|Left: A close-up of one of the
totems whose face was painted red
(one of the colors if the Four
Directions). Powhatan totems were
thought to be carved portraits of
important people. They were never
worshiped but represented the
location of the ceremonial dance
area. The color red represents,
blood, the sun and the East, where
life began. Most Native American
nations in this hemisphere honor
the four colors of the cardinal points
on the compass. Red = The East,
where life in the universe began.
Black = The West, where the sun
sets. White = The cold North,
represents the color of death.
Yellow = The South, honors the
origin of the warm winds. Some
Native Americans have a fifth color
that represents The Center (it may
be blue or green, depending upon
the culture). Four was an important
number to many indigenous
Americans since it could mean the
Four Winds or two sets of twins (for
those to whom twins were
|Above: Seven of eight traditional Powhatan totem poles in the
Powhatan Village at the Jamestown Settlement Park, Jamestown, VA.
Rose Powhatan (Pamunkey/Tauxenent) and Michael Auld (Taino) made
the totem poles for the installation. The totems are based on research
from the original 1585 watercolor paintings by John White. The original
John White paintings are in the British Library, London, England.
Below: Indians Dancing-1585 , a watercolor painting by John
White, artist and later, governor of the lost colony of Roanoke, Virginia.
This painting was the first image to capture an Algonquian dance activity
that the English called a "powwow" (from the Powhatan Virginian
Algonquian word pau-wau or paw-waw, for a curing dance done by a
shaman) Today, a powwow is a pan-Indian word for a social, public
festival (See Powhatan Words below).
|Above: Six contemporary Powhatan History totems
originally erected in the late 1980's at the Vienna Metro
Station, Virginia. The totems range in height from 4 feet to
9 feet. The front surfaces are fire-engraved and some are
embellished with red dye. Each totem represents a period
in the history of the Powhatan People. Shown here (L-R)
are: (a) The shortest totem, which represents the "Eastern
Woodlands Origin Myth"; (b) The tallest totem, which
represents the "Old Dominion" (a copper Seal of Virginia is
shown on the back of "Turtle Island", the Native American
name for the United States). Under Turtle Island are the
flags of the nations that later populated Virginia; (c) The
back of the "Pocahontas Story" totem.; (d) The "Treaty
Story" totem, which commemorates the Treaty of 1677.
|Left: Contemporary Powhatan Totems.
R-L (1)The "Eastern Woodlands Origin Myth" totem
features Michabo the Great Hare. "In the beginning,
Michabo the Great Hare went hunting with his wolf
friends. They noticed that the waters of the rivers
began to rise and flood the land..." The story continues
with the waters of all the rivers flooding the entire
planet. Each pictograph image line of the totem relates
a segment of the entire origin story. The final line ends
with the creation of men and women from the mystical
union of the Great Hare with one of his female animal
(2)The "Attan Akamik" totem has an Algonquian name.
Its English title is "Our Fertile Country", which gives
thanks to the Creator for making all things in Nature
that help us to survive in harmony with each other.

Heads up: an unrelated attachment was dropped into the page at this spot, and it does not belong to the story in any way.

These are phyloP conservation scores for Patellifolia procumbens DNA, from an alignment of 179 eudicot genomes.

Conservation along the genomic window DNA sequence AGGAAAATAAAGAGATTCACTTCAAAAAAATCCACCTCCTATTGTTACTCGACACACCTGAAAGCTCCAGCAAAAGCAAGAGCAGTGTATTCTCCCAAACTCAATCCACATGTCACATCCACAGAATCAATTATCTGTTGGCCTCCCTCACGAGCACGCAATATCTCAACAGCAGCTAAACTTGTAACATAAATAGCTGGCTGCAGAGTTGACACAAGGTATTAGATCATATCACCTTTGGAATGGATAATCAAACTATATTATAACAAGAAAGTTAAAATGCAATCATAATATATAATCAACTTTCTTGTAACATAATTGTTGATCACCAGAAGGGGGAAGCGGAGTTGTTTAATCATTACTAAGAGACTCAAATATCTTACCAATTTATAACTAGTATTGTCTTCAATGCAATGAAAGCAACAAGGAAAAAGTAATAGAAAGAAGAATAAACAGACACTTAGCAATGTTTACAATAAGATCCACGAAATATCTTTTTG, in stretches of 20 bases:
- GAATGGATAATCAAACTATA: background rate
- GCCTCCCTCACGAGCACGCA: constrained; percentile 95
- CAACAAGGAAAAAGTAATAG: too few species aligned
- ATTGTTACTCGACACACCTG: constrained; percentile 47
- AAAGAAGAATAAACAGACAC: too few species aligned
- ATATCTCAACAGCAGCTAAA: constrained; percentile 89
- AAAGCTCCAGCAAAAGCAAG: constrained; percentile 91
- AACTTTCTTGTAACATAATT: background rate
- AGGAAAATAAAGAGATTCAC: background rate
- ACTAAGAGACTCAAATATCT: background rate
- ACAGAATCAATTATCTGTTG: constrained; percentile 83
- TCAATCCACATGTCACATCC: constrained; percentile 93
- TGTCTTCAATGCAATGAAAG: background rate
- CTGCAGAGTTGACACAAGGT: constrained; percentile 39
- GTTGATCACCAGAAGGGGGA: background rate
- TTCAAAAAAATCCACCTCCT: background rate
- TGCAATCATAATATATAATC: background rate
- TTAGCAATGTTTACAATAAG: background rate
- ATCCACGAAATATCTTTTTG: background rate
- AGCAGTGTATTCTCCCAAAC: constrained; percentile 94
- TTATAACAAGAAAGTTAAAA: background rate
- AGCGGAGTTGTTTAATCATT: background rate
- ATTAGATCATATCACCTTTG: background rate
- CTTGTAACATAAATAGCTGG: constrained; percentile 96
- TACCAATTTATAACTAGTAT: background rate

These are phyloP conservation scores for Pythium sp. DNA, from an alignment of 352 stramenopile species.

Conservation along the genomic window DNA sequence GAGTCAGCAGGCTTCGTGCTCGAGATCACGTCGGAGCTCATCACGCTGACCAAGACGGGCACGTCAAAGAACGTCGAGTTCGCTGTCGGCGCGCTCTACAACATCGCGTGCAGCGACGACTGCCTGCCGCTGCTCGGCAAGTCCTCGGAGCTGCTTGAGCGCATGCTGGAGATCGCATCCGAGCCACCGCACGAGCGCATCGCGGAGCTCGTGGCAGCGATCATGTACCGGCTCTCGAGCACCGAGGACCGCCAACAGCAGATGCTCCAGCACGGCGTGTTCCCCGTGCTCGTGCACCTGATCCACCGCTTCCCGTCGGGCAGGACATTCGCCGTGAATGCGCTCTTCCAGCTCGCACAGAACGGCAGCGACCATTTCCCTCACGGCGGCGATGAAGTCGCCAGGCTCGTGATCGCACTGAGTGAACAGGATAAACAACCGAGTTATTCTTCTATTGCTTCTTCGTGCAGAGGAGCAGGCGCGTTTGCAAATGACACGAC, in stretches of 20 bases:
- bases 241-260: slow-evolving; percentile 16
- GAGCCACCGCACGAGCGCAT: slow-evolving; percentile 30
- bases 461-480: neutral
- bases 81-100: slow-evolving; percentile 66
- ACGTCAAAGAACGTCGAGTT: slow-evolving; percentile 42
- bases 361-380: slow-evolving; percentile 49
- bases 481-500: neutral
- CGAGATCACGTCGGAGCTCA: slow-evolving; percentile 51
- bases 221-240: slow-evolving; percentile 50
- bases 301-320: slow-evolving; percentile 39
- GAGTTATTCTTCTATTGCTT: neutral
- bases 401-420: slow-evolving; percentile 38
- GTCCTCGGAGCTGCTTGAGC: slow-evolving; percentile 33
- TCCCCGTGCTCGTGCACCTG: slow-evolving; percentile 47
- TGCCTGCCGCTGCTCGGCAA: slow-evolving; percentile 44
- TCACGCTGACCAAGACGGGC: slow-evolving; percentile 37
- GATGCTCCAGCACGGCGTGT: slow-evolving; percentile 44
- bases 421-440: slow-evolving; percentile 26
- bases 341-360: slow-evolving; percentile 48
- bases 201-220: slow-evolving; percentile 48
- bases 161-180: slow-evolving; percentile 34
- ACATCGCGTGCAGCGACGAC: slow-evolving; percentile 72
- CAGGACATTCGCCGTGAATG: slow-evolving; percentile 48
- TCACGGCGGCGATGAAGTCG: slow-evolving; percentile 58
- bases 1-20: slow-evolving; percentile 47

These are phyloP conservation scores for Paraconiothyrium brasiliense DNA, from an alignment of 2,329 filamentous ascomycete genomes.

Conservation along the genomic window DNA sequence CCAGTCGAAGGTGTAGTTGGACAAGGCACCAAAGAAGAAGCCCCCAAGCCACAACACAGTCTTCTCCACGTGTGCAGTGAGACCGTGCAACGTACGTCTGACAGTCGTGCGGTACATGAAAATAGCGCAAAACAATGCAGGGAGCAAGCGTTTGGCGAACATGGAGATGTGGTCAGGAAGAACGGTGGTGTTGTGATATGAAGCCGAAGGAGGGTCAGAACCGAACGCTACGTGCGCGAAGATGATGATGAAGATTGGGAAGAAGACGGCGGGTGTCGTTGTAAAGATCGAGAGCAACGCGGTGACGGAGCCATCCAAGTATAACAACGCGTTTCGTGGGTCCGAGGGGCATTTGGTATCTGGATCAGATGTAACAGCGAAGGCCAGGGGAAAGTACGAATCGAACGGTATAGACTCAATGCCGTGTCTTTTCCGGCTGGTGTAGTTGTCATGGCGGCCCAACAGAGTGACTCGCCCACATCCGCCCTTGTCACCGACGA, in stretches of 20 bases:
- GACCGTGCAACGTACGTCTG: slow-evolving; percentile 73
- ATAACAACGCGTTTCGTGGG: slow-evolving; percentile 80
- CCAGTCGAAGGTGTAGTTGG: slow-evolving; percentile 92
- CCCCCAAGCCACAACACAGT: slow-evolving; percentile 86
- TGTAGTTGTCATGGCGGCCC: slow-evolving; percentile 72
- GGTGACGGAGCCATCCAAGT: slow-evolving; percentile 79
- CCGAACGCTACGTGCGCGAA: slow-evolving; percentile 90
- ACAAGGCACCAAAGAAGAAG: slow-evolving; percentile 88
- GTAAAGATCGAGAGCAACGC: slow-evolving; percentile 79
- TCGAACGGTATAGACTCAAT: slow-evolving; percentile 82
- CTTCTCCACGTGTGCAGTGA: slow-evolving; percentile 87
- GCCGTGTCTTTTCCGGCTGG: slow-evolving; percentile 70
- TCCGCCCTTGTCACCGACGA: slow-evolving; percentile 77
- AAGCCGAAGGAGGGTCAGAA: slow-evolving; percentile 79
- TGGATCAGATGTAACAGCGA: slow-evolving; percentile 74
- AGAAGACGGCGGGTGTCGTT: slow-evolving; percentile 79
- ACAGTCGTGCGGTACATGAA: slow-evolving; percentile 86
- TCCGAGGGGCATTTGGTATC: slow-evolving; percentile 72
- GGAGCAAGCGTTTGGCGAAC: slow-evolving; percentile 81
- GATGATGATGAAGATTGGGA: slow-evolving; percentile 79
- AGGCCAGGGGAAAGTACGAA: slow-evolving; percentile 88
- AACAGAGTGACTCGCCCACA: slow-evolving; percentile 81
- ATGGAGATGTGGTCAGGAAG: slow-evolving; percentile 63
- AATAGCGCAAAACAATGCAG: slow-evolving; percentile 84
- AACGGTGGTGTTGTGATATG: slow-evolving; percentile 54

Pictographs depict good weather, animals and plants.
(3)The "Pocahontas Story" totem gives an overview of
an incident related by John Smith in his "best-selling
adventure book" narrative. Pocahontas is featured.
|The Powhatan's language is not dead. Algonquian was the language of the first indigenous
Americans to intimately interact with the English. Their words below survive in the English
Caucus: From corcas. From caucauasu or "counselor". First recorded by Captain John Smith. Today, it
is a political meeting to make decisions.
Chipmunk: From chitmunk.
Honk: From honck or cohonk, a Canadian goose. It is associated with the sound made by the bird, or
associated with winter or a year. The Powhatans called the "Potomac" River "the River of the Cohonks"
for the noise made by the yearly arrival of the geese there. To honk, honky, and honky tonk all come
Match coat: From matchcores, skins or garment.
Maypop: From mahcawq, a vine with purple and white flowers that has an edible yellow fruit.
Moccasin: From mohkussin, a shoe.
Muskrat: From mussascns.
Opossum: Also possum. From aposoum, or "white beast".
Papoose: An infant or young child.
Pecan: From paccan.
Poke weed: From pak, or pakon, blood + weed.
Pone (Corn Pone): From apan, "baked".
Powwow: From pawwaw. An Algonquian medicine man. A dance ceremony used to invoke divine aid in
hunting, battle, or against disease. Now used as a Pan-Indian word for a social dance festival.
Racoon: From aroughcun.
Susquehanna: From suckahanna, water.
Terrapin: From toolepeiwa.
Tomahawk: From tamahaac, tamohake, a weapon. From temah- (to cut off by tool) + aakan (a noun
Tump (tump line): A strap or string hung across the forehead or chest to support a load carried on the
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|Odi, you should not
|...So, what should I call them?
|They called themselves
|Powhatan Totem Poles
Traditional and Contemporary
|(4)The "Powhatan" totem gives honor and respect to the paramount chief of the "Powhatan Confederacy" (as
it was called by later historians). Powhatan, the father of Pocahontas, headed the 34 Indian nations' alliance
at the time of Historic Jamestowne's founding by the English.